Going green is often portrayed as requiring sacrifice and it’s even considered in many cases that it requires monetary sacrifice. But going green, in essence, is about using resources more wisely and efficiently.
Doing so, either through your habits and actions or through the technology and appliances you use, often actually means financial savings.
Here’s a list of 5 ways to green your home and save money from doing so (starting with the smaller actions and moving towards the bigger ones in another post next week)…
How To Save Money Greening Your Home
- Use energy-efficient light bulbs. From LEDs to CFLs, using “more expensive” energy-efficient light bulbs pays off in the end and puts money in your pocket.
- Turn down the temperature on your water heater. This is a simple thing that can go a long way. Most of us have the water heater temperature set much higher than needed.When do you actually need scolding water? Like most people’s, your water heater was probably automatically set much higher than needed. Go change it and save some cash. You can probably reduce the heat 10-20 degrees and have sufficient hot water. Reducing it only 10 degrees will save you about $59/year and will cut CO2 emissions about 3-5%, reducing your CO2 emissions by about 733 lbs a year.
- Dress according to the weather. No, I’m not talking about outside, I’m talking about inside. If it’s freezing outside, literally, don’t jack up your heat so high that you can walk around as if you were on the beach in the Bahamas. And, alternatively, if it’s summer and hot outside, don’t make your home too cold (a ton of people and buildings in my home state of Florida make it so cold inside that after an hour or two, you need to go outside to warm up).In addition to saving a ton of money and the environment, keeping your heating and cooling a little more in-line with the outside temperature is healthier.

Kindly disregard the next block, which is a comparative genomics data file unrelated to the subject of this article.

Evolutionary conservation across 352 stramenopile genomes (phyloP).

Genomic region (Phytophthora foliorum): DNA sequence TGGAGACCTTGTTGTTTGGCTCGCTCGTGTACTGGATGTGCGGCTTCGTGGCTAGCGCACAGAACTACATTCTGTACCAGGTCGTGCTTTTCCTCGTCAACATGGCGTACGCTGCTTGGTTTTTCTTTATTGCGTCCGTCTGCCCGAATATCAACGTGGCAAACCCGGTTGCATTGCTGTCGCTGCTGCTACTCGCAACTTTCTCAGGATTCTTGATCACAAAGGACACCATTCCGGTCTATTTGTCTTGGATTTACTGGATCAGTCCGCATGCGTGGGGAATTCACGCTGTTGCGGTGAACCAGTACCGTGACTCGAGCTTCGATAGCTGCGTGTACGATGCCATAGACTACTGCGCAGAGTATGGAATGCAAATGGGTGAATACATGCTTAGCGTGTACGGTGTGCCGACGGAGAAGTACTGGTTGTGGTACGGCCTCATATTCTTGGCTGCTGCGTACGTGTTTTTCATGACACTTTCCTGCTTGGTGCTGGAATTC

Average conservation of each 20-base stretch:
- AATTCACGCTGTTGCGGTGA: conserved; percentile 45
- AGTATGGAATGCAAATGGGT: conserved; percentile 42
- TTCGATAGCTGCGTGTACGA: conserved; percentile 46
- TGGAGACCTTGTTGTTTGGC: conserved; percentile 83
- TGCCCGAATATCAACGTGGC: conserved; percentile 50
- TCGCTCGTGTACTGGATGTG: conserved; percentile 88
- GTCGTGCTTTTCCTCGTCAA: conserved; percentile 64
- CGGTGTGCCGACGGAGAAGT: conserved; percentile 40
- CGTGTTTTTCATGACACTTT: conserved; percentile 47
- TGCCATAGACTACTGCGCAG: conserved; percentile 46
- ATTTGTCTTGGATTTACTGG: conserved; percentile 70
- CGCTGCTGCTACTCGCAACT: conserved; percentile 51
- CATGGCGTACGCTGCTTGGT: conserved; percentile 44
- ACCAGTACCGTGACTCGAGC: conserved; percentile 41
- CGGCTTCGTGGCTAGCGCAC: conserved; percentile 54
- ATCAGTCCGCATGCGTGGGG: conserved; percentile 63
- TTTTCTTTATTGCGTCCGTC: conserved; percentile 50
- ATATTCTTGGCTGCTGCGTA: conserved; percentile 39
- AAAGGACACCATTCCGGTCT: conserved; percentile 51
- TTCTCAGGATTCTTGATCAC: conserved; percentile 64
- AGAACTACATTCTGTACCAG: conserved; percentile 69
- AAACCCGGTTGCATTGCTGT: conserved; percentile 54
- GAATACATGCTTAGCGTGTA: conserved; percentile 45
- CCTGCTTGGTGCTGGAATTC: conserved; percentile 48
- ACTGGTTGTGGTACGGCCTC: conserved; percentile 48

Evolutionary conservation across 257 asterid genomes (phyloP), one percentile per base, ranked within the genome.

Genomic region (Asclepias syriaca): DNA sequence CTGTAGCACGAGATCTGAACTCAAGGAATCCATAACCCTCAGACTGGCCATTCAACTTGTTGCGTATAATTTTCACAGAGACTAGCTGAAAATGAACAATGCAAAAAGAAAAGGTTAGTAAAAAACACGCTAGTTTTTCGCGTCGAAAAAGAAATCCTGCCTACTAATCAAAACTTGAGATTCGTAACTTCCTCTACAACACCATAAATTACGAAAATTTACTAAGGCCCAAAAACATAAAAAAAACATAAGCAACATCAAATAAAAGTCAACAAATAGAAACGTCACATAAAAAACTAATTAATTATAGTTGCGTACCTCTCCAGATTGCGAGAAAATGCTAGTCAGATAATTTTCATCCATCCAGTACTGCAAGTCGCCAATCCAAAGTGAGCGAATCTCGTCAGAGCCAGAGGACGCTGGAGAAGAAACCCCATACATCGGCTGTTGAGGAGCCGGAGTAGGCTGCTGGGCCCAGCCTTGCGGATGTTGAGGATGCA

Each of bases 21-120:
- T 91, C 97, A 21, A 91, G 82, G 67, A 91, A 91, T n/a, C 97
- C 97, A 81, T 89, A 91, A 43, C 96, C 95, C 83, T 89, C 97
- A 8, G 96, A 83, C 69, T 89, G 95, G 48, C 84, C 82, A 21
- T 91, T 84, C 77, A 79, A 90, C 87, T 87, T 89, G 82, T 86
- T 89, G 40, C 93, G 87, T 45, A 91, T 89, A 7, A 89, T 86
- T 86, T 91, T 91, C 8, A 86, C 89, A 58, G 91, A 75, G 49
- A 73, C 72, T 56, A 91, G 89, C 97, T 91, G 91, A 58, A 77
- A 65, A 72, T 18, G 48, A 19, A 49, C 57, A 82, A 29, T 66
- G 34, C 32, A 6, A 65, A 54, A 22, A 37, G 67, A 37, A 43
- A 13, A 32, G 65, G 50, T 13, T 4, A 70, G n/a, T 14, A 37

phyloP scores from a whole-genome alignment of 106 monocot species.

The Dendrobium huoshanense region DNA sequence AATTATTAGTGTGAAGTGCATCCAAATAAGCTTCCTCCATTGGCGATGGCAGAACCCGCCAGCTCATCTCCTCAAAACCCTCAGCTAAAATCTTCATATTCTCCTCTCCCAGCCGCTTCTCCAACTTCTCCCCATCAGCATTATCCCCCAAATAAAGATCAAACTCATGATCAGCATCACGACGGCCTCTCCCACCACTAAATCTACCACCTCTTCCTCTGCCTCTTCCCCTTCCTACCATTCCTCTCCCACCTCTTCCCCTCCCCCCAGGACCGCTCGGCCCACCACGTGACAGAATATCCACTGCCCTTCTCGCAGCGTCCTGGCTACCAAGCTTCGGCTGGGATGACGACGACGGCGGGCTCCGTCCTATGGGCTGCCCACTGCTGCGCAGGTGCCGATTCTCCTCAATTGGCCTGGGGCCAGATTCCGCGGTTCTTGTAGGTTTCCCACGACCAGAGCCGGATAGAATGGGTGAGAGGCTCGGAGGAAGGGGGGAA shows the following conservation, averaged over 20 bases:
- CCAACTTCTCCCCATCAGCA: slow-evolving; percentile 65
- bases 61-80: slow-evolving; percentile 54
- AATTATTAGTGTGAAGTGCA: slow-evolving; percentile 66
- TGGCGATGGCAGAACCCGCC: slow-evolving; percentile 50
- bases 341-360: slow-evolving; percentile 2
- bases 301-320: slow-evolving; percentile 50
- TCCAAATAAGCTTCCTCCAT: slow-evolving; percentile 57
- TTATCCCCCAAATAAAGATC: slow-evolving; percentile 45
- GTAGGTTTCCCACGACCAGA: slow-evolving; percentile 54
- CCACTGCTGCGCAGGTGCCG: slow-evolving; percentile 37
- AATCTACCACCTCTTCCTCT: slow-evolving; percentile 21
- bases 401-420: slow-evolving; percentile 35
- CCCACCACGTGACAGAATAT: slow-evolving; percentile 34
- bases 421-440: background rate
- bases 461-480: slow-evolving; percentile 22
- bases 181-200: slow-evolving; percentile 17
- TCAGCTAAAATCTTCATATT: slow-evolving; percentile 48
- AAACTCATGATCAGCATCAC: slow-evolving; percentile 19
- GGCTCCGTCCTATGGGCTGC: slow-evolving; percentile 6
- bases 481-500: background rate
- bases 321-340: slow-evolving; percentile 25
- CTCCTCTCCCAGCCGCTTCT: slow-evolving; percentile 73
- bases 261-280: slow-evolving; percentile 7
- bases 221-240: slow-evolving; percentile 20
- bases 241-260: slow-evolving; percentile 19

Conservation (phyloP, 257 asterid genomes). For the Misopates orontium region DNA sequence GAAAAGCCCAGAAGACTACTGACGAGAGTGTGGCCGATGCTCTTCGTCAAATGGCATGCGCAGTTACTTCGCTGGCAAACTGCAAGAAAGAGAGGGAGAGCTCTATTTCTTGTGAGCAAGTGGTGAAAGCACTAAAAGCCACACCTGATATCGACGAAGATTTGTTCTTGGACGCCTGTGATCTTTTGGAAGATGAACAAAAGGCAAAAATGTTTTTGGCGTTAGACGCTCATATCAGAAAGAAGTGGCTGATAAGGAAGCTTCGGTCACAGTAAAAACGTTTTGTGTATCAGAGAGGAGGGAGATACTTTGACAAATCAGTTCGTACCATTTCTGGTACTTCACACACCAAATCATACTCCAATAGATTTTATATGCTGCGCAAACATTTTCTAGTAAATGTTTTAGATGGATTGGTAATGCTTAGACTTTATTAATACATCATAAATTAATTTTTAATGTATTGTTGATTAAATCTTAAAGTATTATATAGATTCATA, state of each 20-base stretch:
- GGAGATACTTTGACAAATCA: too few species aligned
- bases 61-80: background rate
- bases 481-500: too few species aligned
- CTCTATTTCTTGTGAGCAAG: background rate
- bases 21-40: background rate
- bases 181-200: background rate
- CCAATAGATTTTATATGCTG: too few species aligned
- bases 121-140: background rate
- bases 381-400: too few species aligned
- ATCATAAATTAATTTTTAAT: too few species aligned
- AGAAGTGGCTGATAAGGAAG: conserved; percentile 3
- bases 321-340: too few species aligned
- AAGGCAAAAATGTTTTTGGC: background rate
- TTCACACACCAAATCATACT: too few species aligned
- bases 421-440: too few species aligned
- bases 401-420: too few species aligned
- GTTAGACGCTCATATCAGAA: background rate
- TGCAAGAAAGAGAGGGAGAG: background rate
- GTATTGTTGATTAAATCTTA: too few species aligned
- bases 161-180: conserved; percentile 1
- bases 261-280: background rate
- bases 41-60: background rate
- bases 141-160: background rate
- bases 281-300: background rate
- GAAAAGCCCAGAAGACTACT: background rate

- Get a programmable thermostat (& use it). This is one that’s probably not on most people’s radar. If you can get yourself (and your entire family) into the habit of turning the thermostat up or down to save energy anytime no one will be at home for awhile, great! Another option that is more practical (i.e. easier) for most families (and, so, may be more effective) is getting a programmable thermostat. The average single-family home would save $180/year on their electric bills with one of these little guys. Of course, it would cut your CO2 emissions significantly as well.
- Go low-flow. Low-flow shower heads, low-flow aerators/faucets, and low-flow toiletshave come a long way since they were first introduced. They don’t reduce your quality of life and will provide a nice return on investment with the money you save on your water and electric bills. A low-flow shower head saves approximately 55 gallons of water for every 10-minute shower. That adds up. To be specific, switching an 8-gallon/minute shower head to a 2.5-gallon/minute one would save you about $280/year on your electric bill and $40 on your water bill.
Easy, simple solutions that green your life and keep green paper in your wallet.
Recognized globally as an electric vehicle, solar energy, and energy storage expert, I am the director and chief editor of Cleantechnica. I’m also the president of Important Media and the director & founder of EV Obsession and Solar Love.